“No matter how hot, cool, or smart a guy is, I’d end a date if I found out he supported The Donald,” says my friend Allie, a single 28-year-old start-up marketer in New York. “I hate getting into fights with people about politics!” That’s saying something coming from Allie, who majored in government at a liberal arts college and is no stranger to a scrappy debate. But her attitude reflects a deeper truth that gaping political differences can be a dividing, and sometimes even a deciding, factor in dating and relationships.
That’s especially true when it comes to the crazy-contentious issues and candidates of this particular presidential election. “What’s happening in our country right now is a new, unique situation,” says marriage therapist Tara Fields, Ph.D., author of The Love Fix, who says that she and her colleagues have noticed a recent uptick in the number of couples dealing with political differences. “Everyone is triggered by the current political climate, which has exposed an underbelly of misogyny, racism, and other issues in America. But when couples disagree, it’s not really about who you’re voting for—it’s about the values that candidate represents.”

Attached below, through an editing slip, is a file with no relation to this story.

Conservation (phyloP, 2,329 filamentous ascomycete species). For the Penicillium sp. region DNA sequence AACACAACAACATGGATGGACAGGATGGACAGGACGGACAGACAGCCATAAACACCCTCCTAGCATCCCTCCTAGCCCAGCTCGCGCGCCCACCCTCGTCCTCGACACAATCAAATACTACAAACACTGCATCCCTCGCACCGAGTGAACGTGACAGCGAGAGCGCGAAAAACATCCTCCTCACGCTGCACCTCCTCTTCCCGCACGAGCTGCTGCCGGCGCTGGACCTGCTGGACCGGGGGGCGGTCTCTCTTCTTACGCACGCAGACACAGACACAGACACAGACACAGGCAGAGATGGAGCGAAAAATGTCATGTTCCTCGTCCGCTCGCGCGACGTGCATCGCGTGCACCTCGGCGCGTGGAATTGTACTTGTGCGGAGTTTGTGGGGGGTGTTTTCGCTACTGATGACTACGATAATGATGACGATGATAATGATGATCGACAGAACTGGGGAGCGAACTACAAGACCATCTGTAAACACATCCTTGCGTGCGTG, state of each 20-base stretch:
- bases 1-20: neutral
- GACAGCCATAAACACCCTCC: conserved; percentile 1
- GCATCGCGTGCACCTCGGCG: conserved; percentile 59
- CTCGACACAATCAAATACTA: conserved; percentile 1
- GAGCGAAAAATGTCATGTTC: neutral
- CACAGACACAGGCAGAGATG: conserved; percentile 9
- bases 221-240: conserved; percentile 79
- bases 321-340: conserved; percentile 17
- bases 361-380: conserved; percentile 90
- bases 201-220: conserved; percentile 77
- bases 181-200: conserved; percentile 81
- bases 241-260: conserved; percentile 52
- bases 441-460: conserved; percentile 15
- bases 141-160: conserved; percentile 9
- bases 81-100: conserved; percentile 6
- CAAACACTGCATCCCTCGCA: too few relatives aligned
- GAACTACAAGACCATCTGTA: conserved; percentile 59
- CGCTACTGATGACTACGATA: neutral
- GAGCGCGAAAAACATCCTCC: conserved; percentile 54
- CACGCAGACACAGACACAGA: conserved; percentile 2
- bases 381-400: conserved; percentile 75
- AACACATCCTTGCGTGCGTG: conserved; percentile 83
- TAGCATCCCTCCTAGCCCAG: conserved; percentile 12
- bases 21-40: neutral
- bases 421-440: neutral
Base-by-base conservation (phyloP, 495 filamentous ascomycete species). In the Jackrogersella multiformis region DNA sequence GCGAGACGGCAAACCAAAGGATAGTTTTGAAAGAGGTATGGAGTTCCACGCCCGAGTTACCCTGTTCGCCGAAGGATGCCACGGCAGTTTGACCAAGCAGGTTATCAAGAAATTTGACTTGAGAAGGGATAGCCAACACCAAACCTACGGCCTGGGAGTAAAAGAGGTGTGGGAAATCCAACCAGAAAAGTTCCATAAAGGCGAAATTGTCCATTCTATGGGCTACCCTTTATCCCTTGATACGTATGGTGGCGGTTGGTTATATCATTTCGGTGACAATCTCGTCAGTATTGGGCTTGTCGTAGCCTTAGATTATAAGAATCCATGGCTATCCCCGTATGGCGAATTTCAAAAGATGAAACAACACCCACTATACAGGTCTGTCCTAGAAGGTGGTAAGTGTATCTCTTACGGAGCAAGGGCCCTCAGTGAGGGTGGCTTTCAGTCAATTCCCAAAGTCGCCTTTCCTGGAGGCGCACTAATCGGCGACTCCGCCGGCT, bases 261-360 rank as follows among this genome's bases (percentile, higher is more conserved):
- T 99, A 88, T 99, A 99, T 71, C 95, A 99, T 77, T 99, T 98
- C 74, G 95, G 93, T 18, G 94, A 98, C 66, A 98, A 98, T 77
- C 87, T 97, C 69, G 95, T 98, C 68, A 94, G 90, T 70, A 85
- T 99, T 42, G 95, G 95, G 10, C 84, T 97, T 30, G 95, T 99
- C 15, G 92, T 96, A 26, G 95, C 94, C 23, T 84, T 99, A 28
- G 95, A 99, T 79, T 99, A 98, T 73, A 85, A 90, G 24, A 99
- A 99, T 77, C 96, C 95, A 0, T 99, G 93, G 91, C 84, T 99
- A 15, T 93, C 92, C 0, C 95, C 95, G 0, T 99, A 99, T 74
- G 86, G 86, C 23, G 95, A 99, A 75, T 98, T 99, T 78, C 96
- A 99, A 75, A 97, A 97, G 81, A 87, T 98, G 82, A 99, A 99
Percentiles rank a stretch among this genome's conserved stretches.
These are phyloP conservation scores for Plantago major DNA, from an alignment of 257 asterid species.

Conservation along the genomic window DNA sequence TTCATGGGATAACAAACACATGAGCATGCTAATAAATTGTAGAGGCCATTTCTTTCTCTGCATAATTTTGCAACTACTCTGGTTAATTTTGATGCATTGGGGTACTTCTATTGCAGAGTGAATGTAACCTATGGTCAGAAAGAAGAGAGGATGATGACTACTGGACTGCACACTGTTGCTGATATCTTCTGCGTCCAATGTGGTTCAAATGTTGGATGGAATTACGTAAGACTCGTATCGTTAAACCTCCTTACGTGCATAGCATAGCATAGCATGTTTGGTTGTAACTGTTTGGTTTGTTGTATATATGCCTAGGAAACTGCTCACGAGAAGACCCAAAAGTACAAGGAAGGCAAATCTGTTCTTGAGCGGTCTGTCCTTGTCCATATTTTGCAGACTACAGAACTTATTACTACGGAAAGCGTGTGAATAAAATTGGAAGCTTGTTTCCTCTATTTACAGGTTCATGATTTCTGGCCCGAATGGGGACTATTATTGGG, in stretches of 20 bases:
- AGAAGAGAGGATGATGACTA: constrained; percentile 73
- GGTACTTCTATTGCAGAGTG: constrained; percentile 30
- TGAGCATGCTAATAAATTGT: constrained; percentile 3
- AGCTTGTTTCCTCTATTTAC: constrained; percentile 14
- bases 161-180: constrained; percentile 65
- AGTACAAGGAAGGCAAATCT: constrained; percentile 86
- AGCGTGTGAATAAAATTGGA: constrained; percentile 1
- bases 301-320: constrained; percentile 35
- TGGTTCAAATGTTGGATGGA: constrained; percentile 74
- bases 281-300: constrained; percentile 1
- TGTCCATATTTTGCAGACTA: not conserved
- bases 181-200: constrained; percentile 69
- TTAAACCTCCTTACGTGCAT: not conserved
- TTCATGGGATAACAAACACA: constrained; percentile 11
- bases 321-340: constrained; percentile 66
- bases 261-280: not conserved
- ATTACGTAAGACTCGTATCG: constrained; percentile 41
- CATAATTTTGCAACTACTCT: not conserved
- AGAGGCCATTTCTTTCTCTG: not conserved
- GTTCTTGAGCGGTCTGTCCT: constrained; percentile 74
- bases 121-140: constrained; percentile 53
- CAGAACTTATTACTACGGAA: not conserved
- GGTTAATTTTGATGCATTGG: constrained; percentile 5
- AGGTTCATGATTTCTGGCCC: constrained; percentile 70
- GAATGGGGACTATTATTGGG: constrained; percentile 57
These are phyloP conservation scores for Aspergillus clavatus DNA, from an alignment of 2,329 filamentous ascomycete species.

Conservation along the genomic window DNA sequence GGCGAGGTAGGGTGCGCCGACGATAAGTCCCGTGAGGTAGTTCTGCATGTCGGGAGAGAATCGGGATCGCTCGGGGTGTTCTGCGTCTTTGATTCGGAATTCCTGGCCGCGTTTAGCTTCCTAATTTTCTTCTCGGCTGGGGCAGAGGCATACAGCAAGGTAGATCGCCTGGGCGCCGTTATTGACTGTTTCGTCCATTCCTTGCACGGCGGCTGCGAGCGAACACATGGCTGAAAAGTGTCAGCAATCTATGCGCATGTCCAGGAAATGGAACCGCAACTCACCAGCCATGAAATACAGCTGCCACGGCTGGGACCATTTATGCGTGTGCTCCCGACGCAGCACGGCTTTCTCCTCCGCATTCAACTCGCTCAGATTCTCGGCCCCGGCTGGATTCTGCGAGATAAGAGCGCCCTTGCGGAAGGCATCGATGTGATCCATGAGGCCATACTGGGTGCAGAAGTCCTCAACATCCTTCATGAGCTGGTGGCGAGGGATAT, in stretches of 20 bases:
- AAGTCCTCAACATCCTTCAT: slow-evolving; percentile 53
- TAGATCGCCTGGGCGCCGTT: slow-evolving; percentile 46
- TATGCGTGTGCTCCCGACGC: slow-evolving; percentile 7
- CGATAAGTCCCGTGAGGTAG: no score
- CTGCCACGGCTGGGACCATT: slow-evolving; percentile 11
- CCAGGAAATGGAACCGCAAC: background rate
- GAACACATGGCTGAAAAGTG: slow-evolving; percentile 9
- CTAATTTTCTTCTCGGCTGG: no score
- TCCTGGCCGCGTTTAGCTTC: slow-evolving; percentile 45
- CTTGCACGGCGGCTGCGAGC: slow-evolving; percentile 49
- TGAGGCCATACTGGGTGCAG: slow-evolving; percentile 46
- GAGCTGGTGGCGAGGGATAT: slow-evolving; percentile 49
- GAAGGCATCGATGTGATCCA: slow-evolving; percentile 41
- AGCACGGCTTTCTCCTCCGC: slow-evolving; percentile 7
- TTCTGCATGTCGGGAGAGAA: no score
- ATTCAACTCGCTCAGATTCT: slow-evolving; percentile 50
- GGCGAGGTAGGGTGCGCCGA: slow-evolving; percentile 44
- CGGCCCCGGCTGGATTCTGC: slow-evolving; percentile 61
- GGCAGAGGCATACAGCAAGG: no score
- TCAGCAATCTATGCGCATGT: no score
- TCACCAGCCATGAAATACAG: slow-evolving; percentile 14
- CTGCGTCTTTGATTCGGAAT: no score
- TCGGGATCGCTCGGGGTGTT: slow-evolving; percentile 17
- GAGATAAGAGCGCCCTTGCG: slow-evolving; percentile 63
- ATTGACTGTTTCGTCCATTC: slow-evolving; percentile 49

Jack, a single 29-year-old New York–based software engineer and die-hard Bernie supporter, says he uses politics to gauge long-term romantic compatibility. “I could hook up with a Republican, but I could never, ever date one, because that would severely downgrade my opinion of them,” he says. “I would date a Hillary supporter, since I consider her sort of a moderate Republican, unlike real Republicans.” Jack also says it’s a turn-on when a prospect’s politics align with his. “That solidifies my faith in their intelligence, and it confirms that we have similar values, world views, and morals.”